First, the building that brought our family to the area - a twice (or thrice) bought and sold office building where my father's van spent nearly a decade, parked by the back door. I would wave at it from the backseat of my mother's car if we happened to pass by while he was working.

Just beyond the parking lot is a pair of tennis courts and an athletic field - where I took gym classes and played soccer. The booth at the top of the stands is now orange with large black tiger paws, but the field remains the same. Pepsi-cola scoreboard towering over a football length field, circled by a pummeled gravel track.

Keep driving. Pass by the playground where I worked in an after school program, where I swung barefoot at midnight with friends as a teenager, where I went on warm spring afternoons with my preschool class. Next, of course, is the preschool - followed by the corner store where we bought penny candy, sucked on smarties.

Keep driving. I pass the building where we held our rehearsal dinner for our wedding - it's now an office park. Two buildings down is the hall where I sat through Mother's Day luncheons, eating swollen ziti with fellow girl scouts. It's also the hall where five years ago, I danced my first dance with my husband.

Keep driving. Pass the best soft-serve ice cream you'll ever taste - but never will. It's now an Enterprise Rental Car office. Then there's shell of the grocery store that once fired me over a stolen kiwi. Then there's the Wendy's that popped up on the town line and prompted the McDonald's on Main Street to hang banners and flags - terrified of losing it's place as the fast food heart of the town.

Keep going beyond the town and there are small shops I went with my mother - then the private school she worked at - and ultimately, I arrive at the hospital she works at now. The hospital that gave me my first job, the first job I quit. The building where both of my children have been born. The children I dropped off this morning, at the start of day, at my mother's house, before driving through two decades of my life, and arriving here.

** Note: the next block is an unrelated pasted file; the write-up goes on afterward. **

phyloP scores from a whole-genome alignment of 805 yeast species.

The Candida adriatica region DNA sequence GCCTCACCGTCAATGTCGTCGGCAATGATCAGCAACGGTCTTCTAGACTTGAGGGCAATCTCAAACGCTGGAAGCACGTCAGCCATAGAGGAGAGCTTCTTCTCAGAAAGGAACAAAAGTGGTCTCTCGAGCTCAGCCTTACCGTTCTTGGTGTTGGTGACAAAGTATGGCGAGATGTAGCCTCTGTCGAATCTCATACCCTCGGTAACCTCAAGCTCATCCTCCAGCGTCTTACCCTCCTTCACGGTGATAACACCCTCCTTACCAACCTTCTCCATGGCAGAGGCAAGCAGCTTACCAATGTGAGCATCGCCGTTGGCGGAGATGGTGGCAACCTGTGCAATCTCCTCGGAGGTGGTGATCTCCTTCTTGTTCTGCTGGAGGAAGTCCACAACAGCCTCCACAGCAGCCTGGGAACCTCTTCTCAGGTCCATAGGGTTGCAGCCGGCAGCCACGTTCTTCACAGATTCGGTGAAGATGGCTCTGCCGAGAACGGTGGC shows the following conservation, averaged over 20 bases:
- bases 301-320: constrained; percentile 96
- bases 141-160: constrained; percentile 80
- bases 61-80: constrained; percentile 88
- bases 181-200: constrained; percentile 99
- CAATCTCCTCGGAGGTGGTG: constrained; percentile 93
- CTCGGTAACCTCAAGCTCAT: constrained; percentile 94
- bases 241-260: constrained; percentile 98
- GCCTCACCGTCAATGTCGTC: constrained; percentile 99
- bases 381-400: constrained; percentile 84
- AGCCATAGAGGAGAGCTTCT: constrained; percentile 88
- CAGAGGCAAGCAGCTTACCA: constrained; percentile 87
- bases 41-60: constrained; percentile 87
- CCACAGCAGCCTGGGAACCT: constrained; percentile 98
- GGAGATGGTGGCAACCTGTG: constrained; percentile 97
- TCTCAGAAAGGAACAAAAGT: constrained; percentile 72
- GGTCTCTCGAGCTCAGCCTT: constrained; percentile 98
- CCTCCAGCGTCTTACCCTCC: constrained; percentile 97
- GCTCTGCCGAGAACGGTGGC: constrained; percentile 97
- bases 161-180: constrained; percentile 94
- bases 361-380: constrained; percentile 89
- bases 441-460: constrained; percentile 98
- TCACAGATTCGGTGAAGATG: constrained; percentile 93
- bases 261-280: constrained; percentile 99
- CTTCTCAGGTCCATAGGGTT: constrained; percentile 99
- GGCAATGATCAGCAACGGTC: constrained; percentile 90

No wonder they seem so far.

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Sunday, May 13, 2007
Things I did not
I did not write a word this weekend. (Here, there or anywhere.)

I did not shower yesterday. (The Boss doesn't mind if his playmate is unkempt. Most of the time, he doesn't even have pants on himself, so who is he to judge?)

I did not need to raise my voice or put anyone in time out.

I did not get dressed before opening my mother's day cards from my two children (Lila's was only slightly damp from being gnawed on...)

I did not make The Boss go directly back to bed when he woke up at 9:30 last night and wanted to sit and snuggle on the couch for a few minutes.

I did not make fancy dinners or set the table.

I did not run the dishwasher.

I did not give into Mommy-guilt or wife-guilt or aspiring-writer guilt, or I-ate-too-much guilt.

And it felt good - a mother's day gift to myself.

Friday, May 11, 2007
It's Out
The short short story collection that I'm in is out now at Amazon. Really, this isn't a shameless plug for you to buy the book - I don't profit from it, the story in it is an early, short and unrevised version of a story that I've since posted at The Stealing Season, and I'm not going to be buying a copy myself (they're sending me a free one anyway.) I'm just happy to see it up at a place like Amazon.

Maybe sometime soon the publisher's will make it so that we can "search inside the book" on Amazon, and you can read the story that way. (Or just wait 'till I have a my own short story collection published, someday...)

Wednesday, May 09, 2007
I've set somewhat arbitrary deadlines (upcoming journal submission periods ending, contests postmark dates approaching, etc.)

And so, today's task is to write. Something eloquent, and perhaps purposeful. To gather my pile of letters and divide them into words, then line them up, over and over until something appears. A picture, perhaps. Like one of those magic images that only comes into focus when blurred. I'm staring at this page, and waiting for something brilliant to appear.

Coffee has been drunk. Children dropped off with Memere. All assignments, revisions, lesson plans - everything, sealed, stamped, sent. Nothing left to do go to the place where it all begins: My fingers on a keyboard.

Now...any plot suggestions for me?

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I'm Not Catholic
But I like this Pope.

"...Life is beautiful, it is not something to doubt but it is a gift, even when it is lived in difficult circumstances. It is always a gift."


Tuesday, May 08, 2007
Because It Always Comes Back to This...
The Boss drags me to his toy area to play trucks, then leaves me and runs off to the kitchen. This behavior isn't that unusual for him. He has a tendency to move me places and then go off somewhere else. This time though, he returns, bringing with him a toy train and a definite stink.

"Hey, did you poop?"

He avoids eye contact and shakes his head, settling down beside me with his train. "Choo Choo!"

"Uh huh, that's a choo-choo. Good." I nod and lean closer to him, touching his diaper for a peek, but he stops me.

"No," he says, swatting my hand away and shaking his head. "I fart."